The function of human purified colostral and gastrointestinal IgA has been studied by its ability to agglutinate common gastrointestinal organisms. Agglutinating activity was unaffected by trypsin or acid but it was abolished rapidly by pepsin. Both colostral and gastrointestinal IgA agglutinated a wide range of enteric organisms. Variations in this activity occurred between different individuals, and between different gastrointestinal sites in the same individual.
In preliminary studies, saliva and IgA prepared from gastric and jejunal secretions in patients with pernicious anaemia showed a more uniform agglutination pattern than IgA prepared from the same sites in other patients. The agglutinin activity of IgA prepared from a particular site may be determined by the bacterial flora at that site.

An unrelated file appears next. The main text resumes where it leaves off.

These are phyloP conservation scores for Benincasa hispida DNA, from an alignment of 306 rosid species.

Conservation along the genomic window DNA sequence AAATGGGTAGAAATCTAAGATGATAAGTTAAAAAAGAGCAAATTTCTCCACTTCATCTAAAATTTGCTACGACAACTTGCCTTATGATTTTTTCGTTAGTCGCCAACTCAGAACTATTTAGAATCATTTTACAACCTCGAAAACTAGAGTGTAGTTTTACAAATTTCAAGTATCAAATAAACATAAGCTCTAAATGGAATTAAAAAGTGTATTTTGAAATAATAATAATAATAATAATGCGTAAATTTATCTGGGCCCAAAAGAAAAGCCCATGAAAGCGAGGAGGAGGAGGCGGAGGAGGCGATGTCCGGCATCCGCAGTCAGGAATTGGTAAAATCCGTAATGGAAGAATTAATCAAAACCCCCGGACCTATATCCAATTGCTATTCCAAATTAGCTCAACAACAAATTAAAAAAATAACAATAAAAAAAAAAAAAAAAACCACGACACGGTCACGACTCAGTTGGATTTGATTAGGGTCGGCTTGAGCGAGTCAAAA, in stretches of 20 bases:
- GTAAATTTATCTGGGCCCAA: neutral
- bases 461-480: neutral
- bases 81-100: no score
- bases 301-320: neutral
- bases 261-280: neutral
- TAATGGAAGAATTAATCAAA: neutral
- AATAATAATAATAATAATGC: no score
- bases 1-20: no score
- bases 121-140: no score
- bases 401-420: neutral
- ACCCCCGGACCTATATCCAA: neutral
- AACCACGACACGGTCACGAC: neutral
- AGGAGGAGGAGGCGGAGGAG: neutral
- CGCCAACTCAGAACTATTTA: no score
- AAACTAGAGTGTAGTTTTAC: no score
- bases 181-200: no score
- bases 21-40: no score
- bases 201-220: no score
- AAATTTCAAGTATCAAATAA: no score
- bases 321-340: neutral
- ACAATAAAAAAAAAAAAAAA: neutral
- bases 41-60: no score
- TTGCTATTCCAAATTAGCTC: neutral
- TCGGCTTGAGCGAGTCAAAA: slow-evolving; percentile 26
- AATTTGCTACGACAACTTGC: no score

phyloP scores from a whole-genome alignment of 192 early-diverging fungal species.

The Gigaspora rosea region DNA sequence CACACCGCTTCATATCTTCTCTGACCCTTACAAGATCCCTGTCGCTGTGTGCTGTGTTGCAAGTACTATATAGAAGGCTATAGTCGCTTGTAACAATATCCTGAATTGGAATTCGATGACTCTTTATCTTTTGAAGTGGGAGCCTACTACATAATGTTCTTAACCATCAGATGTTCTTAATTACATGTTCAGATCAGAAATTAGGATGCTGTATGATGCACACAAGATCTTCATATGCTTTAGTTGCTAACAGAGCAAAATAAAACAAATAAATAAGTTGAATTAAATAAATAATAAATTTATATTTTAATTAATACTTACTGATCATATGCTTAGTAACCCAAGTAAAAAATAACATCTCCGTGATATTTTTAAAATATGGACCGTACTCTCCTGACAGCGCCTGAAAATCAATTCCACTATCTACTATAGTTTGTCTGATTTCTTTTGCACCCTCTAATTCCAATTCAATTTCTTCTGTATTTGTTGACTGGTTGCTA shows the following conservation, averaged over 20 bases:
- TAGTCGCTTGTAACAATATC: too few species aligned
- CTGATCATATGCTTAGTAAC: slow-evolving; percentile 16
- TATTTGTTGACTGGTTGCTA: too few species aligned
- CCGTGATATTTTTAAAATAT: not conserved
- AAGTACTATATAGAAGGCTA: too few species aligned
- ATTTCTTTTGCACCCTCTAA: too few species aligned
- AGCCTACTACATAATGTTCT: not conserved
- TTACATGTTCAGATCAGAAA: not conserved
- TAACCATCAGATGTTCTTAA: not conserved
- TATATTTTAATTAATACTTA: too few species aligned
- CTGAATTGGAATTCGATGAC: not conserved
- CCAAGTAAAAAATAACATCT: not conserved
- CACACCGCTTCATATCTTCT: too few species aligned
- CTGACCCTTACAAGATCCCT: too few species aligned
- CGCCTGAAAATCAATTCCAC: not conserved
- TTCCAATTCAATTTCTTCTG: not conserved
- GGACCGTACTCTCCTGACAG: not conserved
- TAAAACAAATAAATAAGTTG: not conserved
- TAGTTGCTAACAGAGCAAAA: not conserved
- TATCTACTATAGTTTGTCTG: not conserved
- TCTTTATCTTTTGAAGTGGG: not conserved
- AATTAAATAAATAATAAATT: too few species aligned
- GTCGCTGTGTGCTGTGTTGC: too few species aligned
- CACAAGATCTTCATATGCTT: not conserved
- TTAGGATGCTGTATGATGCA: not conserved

Agglutination methods for assessing the function of gastrointestinal antibody may be of value in the study of the possible roles of antibodies in inflammatory bowel disease.
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